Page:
First Countable Space

Let \left( {X,\tau } \right) be a topological space, then X is said to be the first countable space if for every x \in X has a countable local base; i.e., if every x \in X, {{\rm B}_x} is countable.

In other words, a topological space \left( {X,\tau } \right) is said to be the first countable space if every point x of X has a countable neighbohood base. A first countable space is also said to be a space satisfying the first axiom of countability.

 

Example:

If X is finite, then \left( {X,\tau } \right) is first countable space. As X is finite, all of its subsets are finite. If {{\rm B}_x} is a local base of x \in X, then {{\rm B}_x} is also finite. So, \left( {X,\tau } \right) is the first countable space.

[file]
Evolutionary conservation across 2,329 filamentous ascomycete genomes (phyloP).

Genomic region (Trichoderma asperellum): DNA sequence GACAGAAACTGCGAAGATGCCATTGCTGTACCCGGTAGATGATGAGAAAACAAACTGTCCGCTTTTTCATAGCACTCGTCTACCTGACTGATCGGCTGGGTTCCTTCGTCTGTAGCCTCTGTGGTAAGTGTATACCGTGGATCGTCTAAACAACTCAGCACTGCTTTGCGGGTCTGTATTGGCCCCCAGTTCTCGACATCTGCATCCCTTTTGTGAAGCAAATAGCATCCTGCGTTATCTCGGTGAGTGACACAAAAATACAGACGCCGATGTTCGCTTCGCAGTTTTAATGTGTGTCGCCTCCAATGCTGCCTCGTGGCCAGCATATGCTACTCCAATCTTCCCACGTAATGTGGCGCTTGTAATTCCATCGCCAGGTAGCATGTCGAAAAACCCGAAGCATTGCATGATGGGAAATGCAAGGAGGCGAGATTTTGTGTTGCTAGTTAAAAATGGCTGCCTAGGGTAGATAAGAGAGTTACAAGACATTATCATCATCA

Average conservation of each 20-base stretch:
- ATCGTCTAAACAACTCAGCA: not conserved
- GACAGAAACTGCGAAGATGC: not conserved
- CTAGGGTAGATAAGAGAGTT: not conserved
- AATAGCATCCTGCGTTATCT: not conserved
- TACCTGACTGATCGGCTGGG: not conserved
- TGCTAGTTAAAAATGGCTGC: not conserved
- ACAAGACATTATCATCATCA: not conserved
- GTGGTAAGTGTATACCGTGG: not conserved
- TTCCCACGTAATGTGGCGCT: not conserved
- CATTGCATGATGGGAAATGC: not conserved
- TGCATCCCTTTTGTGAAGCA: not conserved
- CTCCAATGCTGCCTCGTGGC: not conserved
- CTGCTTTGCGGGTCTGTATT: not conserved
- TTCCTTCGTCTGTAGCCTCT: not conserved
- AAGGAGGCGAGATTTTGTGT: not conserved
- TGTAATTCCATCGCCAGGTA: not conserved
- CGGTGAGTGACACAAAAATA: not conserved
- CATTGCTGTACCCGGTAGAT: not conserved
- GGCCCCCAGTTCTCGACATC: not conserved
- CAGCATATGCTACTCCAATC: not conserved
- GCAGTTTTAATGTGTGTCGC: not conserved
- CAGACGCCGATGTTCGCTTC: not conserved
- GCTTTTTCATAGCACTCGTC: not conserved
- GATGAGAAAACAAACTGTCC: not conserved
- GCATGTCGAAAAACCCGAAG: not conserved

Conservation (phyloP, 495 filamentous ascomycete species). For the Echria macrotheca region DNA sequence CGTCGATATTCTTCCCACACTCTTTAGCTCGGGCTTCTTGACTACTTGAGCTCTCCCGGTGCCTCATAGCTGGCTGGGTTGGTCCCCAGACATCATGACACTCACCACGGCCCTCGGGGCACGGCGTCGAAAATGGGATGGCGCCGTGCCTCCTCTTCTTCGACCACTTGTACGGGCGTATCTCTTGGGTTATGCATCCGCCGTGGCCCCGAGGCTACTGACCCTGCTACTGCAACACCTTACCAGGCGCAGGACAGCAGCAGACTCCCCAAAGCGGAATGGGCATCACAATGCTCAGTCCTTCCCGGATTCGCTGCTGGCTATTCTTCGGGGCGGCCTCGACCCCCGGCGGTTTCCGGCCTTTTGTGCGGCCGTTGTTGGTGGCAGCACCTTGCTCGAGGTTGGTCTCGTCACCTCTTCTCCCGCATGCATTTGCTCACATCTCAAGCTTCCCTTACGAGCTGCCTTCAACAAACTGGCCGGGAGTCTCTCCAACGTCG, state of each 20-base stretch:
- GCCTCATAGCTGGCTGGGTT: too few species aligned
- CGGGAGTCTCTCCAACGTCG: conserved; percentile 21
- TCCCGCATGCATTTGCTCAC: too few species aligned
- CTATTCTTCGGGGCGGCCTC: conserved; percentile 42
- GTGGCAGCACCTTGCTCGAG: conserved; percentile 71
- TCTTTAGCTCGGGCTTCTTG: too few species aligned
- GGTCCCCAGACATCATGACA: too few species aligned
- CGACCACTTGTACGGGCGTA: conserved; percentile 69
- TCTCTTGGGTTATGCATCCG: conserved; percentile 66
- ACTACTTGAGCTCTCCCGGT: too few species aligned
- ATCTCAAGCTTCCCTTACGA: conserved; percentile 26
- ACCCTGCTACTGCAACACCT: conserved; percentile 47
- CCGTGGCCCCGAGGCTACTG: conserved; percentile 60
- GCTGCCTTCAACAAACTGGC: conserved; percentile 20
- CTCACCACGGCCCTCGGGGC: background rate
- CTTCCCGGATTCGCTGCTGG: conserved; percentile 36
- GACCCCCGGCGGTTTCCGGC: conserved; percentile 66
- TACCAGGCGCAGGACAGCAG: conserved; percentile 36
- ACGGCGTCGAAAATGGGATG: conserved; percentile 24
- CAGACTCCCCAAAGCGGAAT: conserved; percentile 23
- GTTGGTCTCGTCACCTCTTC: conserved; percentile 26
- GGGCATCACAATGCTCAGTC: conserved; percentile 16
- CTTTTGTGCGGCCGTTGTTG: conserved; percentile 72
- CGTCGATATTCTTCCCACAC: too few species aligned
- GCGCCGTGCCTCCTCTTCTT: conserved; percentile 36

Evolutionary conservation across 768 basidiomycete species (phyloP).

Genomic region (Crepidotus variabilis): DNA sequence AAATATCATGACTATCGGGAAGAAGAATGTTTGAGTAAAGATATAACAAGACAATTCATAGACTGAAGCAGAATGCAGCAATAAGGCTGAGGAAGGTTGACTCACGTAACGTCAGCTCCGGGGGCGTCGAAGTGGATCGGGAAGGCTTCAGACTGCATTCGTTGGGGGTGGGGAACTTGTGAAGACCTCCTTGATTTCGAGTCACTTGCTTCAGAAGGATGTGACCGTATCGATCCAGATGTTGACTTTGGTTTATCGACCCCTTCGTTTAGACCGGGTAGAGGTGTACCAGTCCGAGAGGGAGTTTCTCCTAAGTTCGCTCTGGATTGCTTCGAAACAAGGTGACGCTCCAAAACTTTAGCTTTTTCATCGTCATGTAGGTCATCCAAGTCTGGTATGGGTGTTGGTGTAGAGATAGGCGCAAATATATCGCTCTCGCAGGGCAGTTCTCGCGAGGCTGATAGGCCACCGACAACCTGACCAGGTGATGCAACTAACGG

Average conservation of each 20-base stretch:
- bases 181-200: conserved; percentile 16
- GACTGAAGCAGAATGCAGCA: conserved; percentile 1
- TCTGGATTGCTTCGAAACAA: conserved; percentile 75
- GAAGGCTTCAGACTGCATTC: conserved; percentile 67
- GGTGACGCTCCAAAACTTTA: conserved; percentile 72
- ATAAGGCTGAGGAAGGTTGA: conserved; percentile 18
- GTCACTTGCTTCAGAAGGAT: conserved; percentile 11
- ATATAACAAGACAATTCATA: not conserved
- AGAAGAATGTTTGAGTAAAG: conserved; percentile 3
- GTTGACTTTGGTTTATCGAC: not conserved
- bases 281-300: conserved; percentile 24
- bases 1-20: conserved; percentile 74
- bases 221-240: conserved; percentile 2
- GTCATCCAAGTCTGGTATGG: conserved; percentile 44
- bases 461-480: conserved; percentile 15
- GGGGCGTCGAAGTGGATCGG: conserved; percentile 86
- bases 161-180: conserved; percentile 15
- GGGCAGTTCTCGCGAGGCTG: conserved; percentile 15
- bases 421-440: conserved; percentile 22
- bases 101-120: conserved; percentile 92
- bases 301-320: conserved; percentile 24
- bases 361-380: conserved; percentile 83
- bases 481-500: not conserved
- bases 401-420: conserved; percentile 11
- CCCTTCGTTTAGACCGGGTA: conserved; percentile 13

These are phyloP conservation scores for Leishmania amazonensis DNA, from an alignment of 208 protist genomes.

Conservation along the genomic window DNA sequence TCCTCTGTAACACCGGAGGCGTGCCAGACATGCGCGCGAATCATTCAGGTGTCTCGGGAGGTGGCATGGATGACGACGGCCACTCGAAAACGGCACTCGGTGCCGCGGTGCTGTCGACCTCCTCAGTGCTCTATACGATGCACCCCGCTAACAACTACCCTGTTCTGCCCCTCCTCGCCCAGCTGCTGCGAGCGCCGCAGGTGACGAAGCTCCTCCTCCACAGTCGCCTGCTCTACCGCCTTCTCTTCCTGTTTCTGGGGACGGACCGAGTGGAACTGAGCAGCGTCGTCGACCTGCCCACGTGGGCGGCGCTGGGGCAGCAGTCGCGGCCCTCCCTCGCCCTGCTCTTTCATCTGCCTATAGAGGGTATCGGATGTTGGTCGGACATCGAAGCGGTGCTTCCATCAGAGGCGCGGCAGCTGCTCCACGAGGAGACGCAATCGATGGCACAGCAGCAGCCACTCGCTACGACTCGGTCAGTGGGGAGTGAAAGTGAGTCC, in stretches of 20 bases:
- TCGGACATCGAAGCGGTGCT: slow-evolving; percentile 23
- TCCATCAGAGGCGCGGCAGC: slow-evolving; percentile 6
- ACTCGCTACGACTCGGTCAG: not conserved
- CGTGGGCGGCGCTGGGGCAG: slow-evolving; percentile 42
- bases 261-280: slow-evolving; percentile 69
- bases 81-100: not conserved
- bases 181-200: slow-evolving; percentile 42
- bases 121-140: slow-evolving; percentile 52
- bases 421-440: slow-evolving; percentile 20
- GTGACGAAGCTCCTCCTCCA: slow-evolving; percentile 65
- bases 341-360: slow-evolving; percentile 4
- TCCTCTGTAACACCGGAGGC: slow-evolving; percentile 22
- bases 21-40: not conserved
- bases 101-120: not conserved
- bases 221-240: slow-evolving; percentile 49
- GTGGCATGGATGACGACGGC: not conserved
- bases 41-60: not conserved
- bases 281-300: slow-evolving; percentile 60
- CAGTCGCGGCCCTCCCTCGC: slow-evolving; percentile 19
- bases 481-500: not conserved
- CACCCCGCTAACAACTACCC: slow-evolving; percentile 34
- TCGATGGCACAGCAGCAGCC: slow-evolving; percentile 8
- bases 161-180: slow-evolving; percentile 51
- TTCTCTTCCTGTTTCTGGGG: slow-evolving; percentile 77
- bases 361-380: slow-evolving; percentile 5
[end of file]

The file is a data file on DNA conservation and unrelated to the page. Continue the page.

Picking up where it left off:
Example:
Let X = \left\{ {a,b,c,d} \right\} be a non-empty set and \tau = \left\{ {\phi ,X,\left\{ a \right\},\left\{ b \right\},\left\{ {a,b} \right\},\left\{ {c,d} \right\},\left\{ {a,c,d} \right\},\left\{ {b,c,d} \right\}} \right\} be a topology defined on X.

Base at a  = {{\rm B}_a} = \left\{ a \right\}
Base at b  = {{\rm B}_b} = \left\{ b \right\}
Base at c  = {{\rm B}_c} = \left\{ {c,d} \right\}
Base at d  = {{\rm B}_d} = \left\{ {c,d} \right\}

Here each local base is countable, so \left( {X,\tau } \right) is the first countable space.

 

Example:

If X is either countable or uncountable and P\left( X \right) is a discrete topology on X, then \left( {X,\tau } \right) is always the first countable space, because for each x \in X, {{\rm B}_x} (singleton) is the local base and so the local base is finite. {{\rm B}_x} = \left\{ {\left\{ x \right\}} \right\}, x \in {{\rm B}_x} \subseteq U and {{\rm B}_x} is countable (finite).